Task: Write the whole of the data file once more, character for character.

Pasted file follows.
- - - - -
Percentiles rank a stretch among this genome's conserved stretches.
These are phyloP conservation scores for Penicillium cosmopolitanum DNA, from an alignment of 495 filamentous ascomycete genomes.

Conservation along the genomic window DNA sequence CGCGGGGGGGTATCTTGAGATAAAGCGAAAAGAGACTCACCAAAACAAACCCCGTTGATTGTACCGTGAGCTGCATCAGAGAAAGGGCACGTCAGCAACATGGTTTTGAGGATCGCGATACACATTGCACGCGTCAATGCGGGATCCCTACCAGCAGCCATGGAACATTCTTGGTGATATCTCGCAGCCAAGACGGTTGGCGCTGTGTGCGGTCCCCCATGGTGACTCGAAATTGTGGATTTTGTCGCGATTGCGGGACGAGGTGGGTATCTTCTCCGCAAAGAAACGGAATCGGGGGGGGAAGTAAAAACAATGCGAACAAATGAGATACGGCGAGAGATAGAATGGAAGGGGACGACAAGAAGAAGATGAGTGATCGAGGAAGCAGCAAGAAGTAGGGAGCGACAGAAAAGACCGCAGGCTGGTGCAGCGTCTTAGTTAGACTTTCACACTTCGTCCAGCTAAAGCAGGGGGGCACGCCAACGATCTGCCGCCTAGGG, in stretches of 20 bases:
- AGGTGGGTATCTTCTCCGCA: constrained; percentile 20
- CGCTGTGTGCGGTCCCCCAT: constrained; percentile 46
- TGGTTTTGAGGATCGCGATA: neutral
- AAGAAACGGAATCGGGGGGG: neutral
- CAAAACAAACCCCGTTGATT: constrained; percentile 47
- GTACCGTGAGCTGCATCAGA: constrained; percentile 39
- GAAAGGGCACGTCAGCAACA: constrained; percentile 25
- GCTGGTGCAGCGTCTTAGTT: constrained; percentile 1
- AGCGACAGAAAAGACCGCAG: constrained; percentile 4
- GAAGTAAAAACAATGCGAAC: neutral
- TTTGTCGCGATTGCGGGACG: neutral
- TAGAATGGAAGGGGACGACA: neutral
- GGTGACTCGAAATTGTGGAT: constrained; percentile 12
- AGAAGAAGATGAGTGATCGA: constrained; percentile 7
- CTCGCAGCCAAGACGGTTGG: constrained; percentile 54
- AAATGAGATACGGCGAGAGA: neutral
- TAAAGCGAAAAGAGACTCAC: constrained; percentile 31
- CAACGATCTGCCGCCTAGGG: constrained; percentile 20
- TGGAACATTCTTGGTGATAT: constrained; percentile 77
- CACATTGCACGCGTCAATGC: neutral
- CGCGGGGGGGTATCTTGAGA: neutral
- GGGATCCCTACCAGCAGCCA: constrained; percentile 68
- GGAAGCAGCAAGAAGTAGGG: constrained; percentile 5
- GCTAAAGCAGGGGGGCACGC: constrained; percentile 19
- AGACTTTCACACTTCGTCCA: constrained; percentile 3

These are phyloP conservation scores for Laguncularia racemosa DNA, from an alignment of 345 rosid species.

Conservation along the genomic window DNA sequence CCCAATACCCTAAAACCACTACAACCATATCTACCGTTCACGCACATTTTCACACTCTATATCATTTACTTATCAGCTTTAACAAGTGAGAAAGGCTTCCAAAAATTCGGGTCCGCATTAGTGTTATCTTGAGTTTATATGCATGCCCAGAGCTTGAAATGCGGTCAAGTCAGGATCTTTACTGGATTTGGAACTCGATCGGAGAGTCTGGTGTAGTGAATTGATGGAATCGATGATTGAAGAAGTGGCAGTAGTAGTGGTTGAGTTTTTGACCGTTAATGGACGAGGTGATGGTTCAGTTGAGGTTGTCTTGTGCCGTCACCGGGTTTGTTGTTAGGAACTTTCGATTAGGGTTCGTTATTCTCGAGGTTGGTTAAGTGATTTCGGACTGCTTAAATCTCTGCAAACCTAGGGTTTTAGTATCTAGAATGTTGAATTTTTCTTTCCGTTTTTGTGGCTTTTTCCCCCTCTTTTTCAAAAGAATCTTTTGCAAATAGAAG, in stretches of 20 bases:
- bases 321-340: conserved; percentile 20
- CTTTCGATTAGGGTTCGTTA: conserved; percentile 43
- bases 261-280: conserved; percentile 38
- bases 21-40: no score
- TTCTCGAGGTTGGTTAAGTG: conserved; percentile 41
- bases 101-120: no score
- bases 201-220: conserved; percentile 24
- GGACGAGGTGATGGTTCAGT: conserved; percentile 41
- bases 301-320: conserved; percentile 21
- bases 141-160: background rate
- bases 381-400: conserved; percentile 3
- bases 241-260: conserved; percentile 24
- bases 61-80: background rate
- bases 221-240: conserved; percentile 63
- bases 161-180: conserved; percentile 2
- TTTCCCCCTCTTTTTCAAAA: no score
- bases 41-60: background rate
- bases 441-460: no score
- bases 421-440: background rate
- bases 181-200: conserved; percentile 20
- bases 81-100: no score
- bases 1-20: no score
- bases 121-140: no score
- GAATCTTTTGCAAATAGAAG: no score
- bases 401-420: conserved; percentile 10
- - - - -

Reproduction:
Percentiles rank a stretch among this genome's conserved stretches.
These are phyloP conservation scores for Penicillium cosmopolitanum DNA, from an alignment of 495 filamentous ascomycete genomes.

Conservation along the genomic window DNA sequence CGCGGGGGGGTATCTTGAGATAAAGCGAAAAGAGACTCACCAAAACAAACCCCGTTGATTGTACCGTGAGCTGCATCAGAGAAAGGGCACGTCAGCAACATGGTTTTGAGGATCGCGATACACATTGCACGCGTCAATGCGGGATCCCTACCAGCAGCCATGGAACATTCTTGGTGATATCTCGCAGCCAAGACGGTTGGCGCTGTGTGCGGTCCCCCATGGTGACTCGAAATTGTGGATTTTGTCGCGATTGCGGGACGAGGTGGGTATCTTCTCCGCAAAGAAACGGAATCGGGGGGGGAAGTAAAAACAATGCGAACAAATGAGATACGGCGAGAGATAGAATGGAAGGGGACGACAAGAAGAAGATGAGTGATCGAGGAAGCAGCAAGAAGTAGGGAGCGACAGAAAAGACCGCAGGCTGGTGCAGCGTCTTAGTTAGACTTTCACACTTCGTCCAGCTAAAGCAGGGGGGCACGCCAACGATCTGCCGCCTAGGG, in stretches of 20 bases:
- AGGTGGGTATCTTCTCCGCA: constrained; percentile 20
- CGCTGTGTGCGGTCCCCCAT: constrained; percentile 46
- TGGTTTTGAGGATCGCGATA: neutral
- AAGAAACGGAATCGGGGGGG: neutral
- CAAAACAAACCCCGTTGATT: constrained; percentile 47
- GTACCGTGAGCTGCATCAGA: constrained; percentile 39
- GAAAGGGCACGTCAGCAACA: constrained; percentile 25
- GCTGGTGCAGCGTCTTAGTT: constrained; percentile 1
- AGCGACAGAAAAGACCGCAG: constrained; percentile 4
- GAAGTAAAAACAATGCGAAC: neutral
- TTTGTCGCGATTGCGGGACG: neutral
- TAGAATGGAAGGGGACGACA: neutral
- GGTGACTCGAAATTGTGGAT: constrained; percentile 12
- AGAAGAAGATGAGTGATCGA: constrained; percentile 7
- CTCGCAGCCAAGACGGTTGG: constrained; percentile 54
- AAATGAGATACGGCGAGAGA: neutral
- TAAAGCGAAAAGAGACTCAC: constrained; percentile 31
- CAACGATCTGCCGCCTAGGG: constrained; percentile 20
- TGGAACATTCTTGGTGATAT: constrained; percentile 77
- CACATTGCACGCGTCAATGC: neutral
- CGCGGGGGGGTATCTTGAGA: neutral
- GGGATCCCTACCAGCAGCCA: constrained; percentile 68
- GGAAGCAGCAAGAAGTAGGG: constrained; percentile 5
- GCTAAAGCAGGGGGGCACGC: constrained; percentile 19
- AGACTTTCACACTTCGTCCA: constrained; percentile 3

These are phyloP conservation scores for Laguncularia racemosa DNA, from an alignment of 345 rosid species.

Conservation along the genomic window DNA sequence CCCAATACCCTAAAACCACTACAACCATATCTACCGTTCACGCACATTTTCACACTCTATATCATTTACTTATCAGCTTTAACAAGTGAGAAAGGCTTCCAAAAATTCGGGTCCGCATTAGTGTTATCTTGAGTTTATATGCATGCCCAGAGCTTGAAATGCGGTCAAGTCAGGATCTTTACTGGATTTGGAACTCGATCGGAGAGTCTGGTGTAGTGAATTGATGGAATCGATGATTGAAGAAGTGGCAGTAGTAGTGGTTGAGTTTTTGACCGTTAATGGACGAGGTGATGGTTCAGTTGAGGTTGTCTTGTGCCGTCACCGGGTTTGTTGTTAGGAACTTTCGATTAGGGTTCGTTATTCTCGAGGTTGGTTAAGTGATTTCGGACTGCTTAAATCTCTGCAAACCTAGGGTTTTAGTATCTAGAATGTTGAATTTTTCTTTCCGTTTTTGTGGCTTTTTCCCCCTCTTTTTCAAAAGAATCTTTTGCAAATAGAAG, in stretches of 20 bases:
- bases 321-340: conserved; percentile 20
- CTTTCGATTAGGGTTCGTTA: conserved; percentile 43
- bases 261-280: conserved; percentile 38
- bases 21-40: no score
- TTCTCGAGGTTGGTTAAGTG: conserved; percentile 41
- bases 101-120: no score
- bases 201-220: conserved; percentile 24
- GGACGAGGTGATGGTTCAGT: conserved; percentile 41
- bases 301-320: conserved; percentile 21
- bases 141-160: background rate
- bases 381-400: conserved; percentile 3
- bases 241-260: conserved; percentile 24
- bases 61-80: background rate
- bases 221-240: conserved; percentile 63
- bases 161-180: conserved; percentile 2
- TTTCCCCCTCTTTTTCAAAA: no score
- bases 41-60: background rate
- bases 441-460: no score
- bases 421-440: background rate
- bases 181-200: conserved; percentile 20
- bases 81-100: no score
- bases 1-20: no score
- bases 121-140: no score
- GAATCTTTTGCAAATAGAAG: no score
- bases 401-420: conserved; percentile 10